A story of steadfast dedication, exploration and — ultimately — isolation. That’s what Into the Wild, a 1996 Jon Krakauer novel and 2007 film, shared with wanderlust hippies the world over. But many people skimmed the tragic death and illness, both mental and physical, that pervaded the story, simply wishing to exemplify Chris McCandless by reaching his point of death: the Into the Wild bus itself.
How the fame of the Into the Wild bus began
The Krakauer novel was a true story, something that made it all the more wrenching to read. Chris McCandless graduated from Emory University only to leave his home, without telling his family or friends where he was going (or that he left at all). His ultimate goal? The Alaskan wilderness.
Krakauer was able to collect bits and pieces of McCandless’ journey by connecting with people he met along the way. A couple along the Mexican border, a family in Slab City, truckers in rural Alaskan towns — McCandless left an indelible mark on so many people that they couldn’t forget him if they tried.
The last stop of McCandless’ journey was deep in the woods of Denali National Park, along the massive Teklanika River. He crossed the river in wintertime, ending up in an isolated destination and taking shelter in a 1946 Fairbanks City Transit System Bus, number 142.
Eventually, McCandless became hungry and struggled to hunt, but he was unable to cross the now-raging river to get back to gentler land. This led to his ultimate fate: starvation and food poisoning. He stayed in the bus for more than four months before dying in 1992. His body was eventually found and identified, along with snippets in a diary and a self-portrait he took himself.
Getting to Chris McCandless’ camp was no easy feat
McCandless didn’t put the bus there, but ever since he made it his temporary home almost three decades ago, hikers have been vying to recreate his famous self-timed photo. Even the chair he sat in stayed put, rusting away over the years.
Krakauer himself visited the bus in 1993, just a year after McCandless’ death. He saw his shoes sitting there, his clothes atop the stove left to dry.
But many hikers, even experienced ones, put themselves in danger making the trek to the holy-temple-of-sorts. The land is tough, and you have to cross a wild river to get to it. Some hikers died, and many were injured, prompting rescue crews to fly them out by helicopter.
In 2010, Claire Ackermann attempted to cross the Teklanika River to get to the bus, but drowned in the process. She was 29 years old.
In 2019, Veramika Maikamava tried to do the same but lost her life in the process. She was 24.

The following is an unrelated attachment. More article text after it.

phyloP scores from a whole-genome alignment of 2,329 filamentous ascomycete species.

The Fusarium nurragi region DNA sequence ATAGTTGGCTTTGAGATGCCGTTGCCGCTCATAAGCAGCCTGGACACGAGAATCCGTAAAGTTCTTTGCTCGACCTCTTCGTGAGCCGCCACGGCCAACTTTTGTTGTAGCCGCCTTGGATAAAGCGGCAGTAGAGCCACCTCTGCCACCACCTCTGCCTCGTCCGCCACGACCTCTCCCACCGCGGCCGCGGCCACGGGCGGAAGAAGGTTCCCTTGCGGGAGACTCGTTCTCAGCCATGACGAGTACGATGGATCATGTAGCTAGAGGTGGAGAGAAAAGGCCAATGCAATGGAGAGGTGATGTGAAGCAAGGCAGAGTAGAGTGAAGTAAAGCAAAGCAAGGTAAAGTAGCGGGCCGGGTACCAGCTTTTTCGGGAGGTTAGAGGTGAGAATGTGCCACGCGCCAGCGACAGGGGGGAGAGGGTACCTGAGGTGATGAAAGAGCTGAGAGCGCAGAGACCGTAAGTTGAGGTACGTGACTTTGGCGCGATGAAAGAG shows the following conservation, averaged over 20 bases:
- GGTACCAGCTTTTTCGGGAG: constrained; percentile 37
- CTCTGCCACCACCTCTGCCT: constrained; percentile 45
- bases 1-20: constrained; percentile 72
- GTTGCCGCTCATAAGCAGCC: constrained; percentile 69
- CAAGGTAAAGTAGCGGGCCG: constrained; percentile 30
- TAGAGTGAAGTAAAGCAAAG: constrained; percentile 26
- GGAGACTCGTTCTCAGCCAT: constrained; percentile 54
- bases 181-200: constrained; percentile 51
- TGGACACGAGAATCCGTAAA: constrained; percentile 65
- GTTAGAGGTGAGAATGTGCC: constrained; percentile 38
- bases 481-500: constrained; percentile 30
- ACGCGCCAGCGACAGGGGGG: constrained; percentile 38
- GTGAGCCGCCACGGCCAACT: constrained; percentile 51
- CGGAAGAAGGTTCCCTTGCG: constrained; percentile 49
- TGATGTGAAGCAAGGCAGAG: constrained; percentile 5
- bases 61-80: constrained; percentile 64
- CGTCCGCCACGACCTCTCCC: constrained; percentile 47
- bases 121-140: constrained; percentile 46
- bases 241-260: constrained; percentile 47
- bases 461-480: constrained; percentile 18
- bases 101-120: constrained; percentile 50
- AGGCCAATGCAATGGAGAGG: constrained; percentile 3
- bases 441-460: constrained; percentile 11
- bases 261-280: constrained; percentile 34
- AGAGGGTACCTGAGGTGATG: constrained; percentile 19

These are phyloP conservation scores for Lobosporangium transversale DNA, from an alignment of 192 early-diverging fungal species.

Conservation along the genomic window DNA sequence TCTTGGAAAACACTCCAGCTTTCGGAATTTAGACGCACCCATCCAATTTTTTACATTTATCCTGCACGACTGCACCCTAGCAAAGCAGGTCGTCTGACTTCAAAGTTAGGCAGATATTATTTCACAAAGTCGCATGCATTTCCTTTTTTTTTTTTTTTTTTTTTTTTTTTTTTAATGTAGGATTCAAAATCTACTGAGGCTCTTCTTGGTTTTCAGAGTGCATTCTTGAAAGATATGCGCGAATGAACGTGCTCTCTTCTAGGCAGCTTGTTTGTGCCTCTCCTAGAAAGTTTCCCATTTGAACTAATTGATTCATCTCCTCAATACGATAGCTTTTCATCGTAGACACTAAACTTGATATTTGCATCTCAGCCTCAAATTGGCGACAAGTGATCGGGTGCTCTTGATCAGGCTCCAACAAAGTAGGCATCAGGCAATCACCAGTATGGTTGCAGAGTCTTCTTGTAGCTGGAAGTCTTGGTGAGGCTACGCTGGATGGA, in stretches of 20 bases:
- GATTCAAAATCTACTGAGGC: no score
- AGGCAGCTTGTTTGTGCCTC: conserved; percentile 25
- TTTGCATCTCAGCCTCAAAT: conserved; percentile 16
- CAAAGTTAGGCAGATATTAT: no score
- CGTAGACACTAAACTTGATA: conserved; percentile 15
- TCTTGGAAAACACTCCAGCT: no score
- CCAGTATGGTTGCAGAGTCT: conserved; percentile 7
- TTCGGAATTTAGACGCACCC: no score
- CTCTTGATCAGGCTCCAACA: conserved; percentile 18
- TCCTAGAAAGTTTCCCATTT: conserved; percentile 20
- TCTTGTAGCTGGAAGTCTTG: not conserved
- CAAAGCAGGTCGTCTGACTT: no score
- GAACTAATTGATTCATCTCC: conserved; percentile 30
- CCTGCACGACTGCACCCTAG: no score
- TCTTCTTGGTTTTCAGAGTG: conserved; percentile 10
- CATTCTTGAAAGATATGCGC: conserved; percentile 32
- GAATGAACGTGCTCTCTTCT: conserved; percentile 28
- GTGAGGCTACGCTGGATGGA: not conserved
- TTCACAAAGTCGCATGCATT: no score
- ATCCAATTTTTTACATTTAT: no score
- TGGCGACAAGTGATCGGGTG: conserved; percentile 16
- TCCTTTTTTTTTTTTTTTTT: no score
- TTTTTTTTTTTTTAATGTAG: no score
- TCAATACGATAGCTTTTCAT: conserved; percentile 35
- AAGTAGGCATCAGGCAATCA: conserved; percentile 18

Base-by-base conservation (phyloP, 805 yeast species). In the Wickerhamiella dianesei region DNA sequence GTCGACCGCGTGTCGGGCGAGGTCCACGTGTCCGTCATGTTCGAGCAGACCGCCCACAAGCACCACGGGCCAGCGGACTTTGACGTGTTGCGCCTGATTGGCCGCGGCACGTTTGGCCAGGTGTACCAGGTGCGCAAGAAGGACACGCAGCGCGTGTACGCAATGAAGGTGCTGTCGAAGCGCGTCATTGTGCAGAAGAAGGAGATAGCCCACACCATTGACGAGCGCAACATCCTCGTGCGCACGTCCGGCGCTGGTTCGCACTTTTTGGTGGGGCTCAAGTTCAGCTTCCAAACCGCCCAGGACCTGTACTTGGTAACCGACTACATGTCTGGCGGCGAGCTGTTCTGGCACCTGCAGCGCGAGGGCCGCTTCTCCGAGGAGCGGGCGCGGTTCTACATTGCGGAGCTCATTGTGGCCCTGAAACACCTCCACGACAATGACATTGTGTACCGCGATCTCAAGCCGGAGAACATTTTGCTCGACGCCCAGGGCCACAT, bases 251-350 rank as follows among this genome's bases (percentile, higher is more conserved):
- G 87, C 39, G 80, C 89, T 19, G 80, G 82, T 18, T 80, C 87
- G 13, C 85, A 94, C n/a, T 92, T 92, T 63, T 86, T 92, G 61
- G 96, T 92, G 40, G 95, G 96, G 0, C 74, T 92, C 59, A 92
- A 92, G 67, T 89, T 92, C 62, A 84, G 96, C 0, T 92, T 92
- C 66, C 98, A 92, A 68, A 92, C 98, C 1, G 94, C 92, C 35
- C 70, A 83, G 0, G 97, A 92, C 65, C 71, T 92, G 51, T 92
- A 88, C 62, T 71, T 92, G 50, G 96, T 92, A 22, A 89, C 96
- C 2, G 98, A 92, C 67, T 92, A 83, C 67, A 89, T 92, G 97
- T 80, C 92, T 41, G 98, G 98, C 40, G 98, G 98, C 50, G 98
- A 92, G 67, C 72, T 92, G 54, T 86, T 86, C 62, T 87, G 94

The National Guard referenced 15 on-site rescues and innumerable others en route to the bus.
Considering McCandless himself died at the fateful location, this should really come as no surprise. Still, it doesn’t make it any less tragic.
The National Guard removed the bus, and Krakauer reflected on his decision to write the book
This June, the National Guard decided that the Into the Wild bus was a danger to hikers and decided to airlift it out of the park to an undisclosed location.
“We encourage people to enjoy Alaska’s wild areas safely, and we understand the hold this bus has had on the popular imagination. However, this is an abandoned and deteriorating vehicle that was requiring dangerous and costly rescue efforts, but more importantly, was costing some visitors their lives.” – Corri A. Feige, Department of Natural Resources Commissioner
When asked to speak on the removal of the Into the Wild bus, Krakauer himself had some thoughts to share.
“It really gobsmacked me. This place has been desecrated and now it’s been obliterated. But it’s really tragic people keep dying doing stupid stuff.” – Jon Krakauer to the Washington Post when asked to speak on the removal of the Into the Wild bus
Krakauer recognizes that his book was the work that changed everything, and questions whether he should have written it in the first place.
But while the bus led to multiple deaths, including that of McCandless himself, Krakauer’s captivating book influenced a generation of mountaineers and wilderness seekers, only some of whom made ill-informed decisions.
Even now that the Into the Wild bus is gone, we should not forget the spirit of Chris McCandless. Still, we should remember not to strip his tale of the tragedy it was drenched in: a family’s lost son and brother, an unresolved desire to return across the river and, most importantly, a culture that failed to nourish a footloose soul.